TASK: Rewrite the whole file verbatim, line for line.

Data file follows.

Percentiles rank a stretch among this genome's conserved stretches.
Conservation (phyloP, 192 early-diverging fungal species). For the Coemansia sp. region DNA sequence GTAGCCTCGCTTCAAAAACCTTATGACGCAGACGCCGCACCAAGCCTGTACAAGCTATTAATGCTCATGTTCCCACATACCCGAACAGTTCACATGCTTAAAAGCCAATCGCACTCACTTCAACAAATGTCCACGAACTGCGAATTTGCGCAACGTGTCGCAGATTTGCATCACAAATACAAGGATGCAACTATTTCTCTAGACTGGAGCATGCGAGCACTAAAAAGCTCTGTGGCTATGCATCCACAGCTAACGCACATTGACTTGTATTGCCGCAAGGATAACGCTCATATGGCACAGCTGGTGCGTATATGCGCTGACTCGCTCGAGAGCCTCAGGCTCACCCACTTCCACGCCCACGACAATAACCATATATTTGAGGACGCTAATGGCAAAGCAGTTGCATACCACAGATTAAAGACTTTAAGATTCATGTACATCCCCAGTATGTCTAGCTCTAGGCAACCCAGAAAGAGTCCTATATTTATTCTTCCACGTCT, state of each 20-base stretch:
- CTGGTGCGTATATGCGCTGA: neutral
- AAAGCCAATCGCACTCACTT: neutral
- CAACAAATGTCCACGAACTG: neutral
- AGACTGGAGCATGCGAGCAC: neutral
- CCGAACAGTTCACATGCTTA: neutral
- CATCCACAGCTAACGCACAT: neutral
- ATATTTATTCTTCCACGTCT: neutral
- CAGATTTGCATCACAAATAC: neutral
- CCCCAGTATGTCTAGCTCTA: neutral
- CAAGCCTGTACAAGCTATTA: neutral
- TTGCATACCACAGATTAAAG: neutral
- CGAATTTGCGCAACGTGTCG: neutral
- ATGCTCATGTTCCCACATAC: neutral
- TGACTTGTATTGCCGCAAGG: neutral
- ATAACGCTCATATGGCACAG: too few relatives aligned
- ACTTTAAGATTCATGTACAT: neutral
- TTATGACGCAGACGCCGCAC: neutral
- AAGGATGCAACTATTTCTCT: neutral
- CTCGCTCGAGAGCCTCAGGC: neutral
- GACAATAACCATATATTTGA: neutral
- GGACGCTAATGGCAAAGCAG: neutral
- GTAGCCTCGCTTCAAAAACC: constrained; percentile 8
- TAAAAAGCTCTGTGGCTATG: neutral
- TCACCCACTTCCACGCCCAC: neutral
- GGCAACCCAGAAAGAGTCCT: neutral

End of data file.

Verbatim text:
Percentiles rank a stretch among this genome's conserved stretches.
Conservation (phyloP, 192 early-diverging fungal species). For the Coemansia sp. region DNA sequence GTAGCCTCGCTTCAAAAACCTTATGACGCAGACGCCGCACCAAGCCTGTACAAGCTATTAATGCTCATGTTCCCACATACCCGAACAGTTCACATGCTTAAAAGCCAATCGCACTCACTTCAACAAATGTCCACGAACTGCGAATTTGCGCAACGTGTCGCAGATTTGCATCACAAATACAAGGATGCAACTATTTCTCTAGACTGGAGCATGCGAGCACTAAAAAGCTCTGTGGCTATGCATCCACAGCTAACGCACATTGACTTGTATTGCCGCAAGGATAACGCTCATATGGCACAGCTGGTGCGTATATGCGCTGACTCGCTCGAGAGCCTCAGGCTCACCCACTTCCACGCCCACGACAATAACCATATATTTGAGGACGCTAATGGCAAAGCAGTTGCATACCACAGATTAAAGACTTTAAGATTCATGTACATCCCCAGTATGTCTAGCTCTAGGCAACCCAGAAAGAGTCCTATATTTATTCTTCCACGTCT, state of each 20-base stretch:
- CTGGTGCGTATATGCGCTGA: neutral
- AAAGCCAATCGCACTCACTT: neutral
- CAACAAATGTCCACGAACTG: neutral
- AGACTGGAGCATGCGAGCAC: neutral
- CCGAACAGTTCACATGCTTA: neutral
- CATCCACAGCTAACGCACAT: neutral
- ATATTTATTCTTCCACGTCT: neutral
- CAGATTTGCATCACAAATAC: neutral
- CCCCAGTATGTCTAGCTCTA: neutral
- CAAGCCTGTACAAGCTATTA: neutral
- TTGCATACCACAGATTAAAG: neutral
- CGAATTTGCGCAACGTGTCG: neutral
- ATGCTCATGTTCCCACATAC: neutral
- TGACTTGTATTGCCGCAAGG: neutral
- ATAACGCTCATATGGCACAG: too few relatives aligned
- ACTTTAAGATTCATGTACAT: neutral
- TTATGACGCAGACGCCGCAC: neutral
- AAGGATGCAACTATTTCTCT: neutral
- CTCGCTCGAGAGCCTCAGGC: neutral
- GACAATAACCATATATTTGA: neutral
- GGACGCTAATGGCAAAGCAG: neutral
- GTAGCCTCGCTTCAAAAACC: constrained; percentile 8
- TAAAAAGCTCTGTGGCTATG: neutral
- TCACCCACTTCCACGCCCAC: neutral
- GGCAACCCAGAAAGAGTCCT: neutral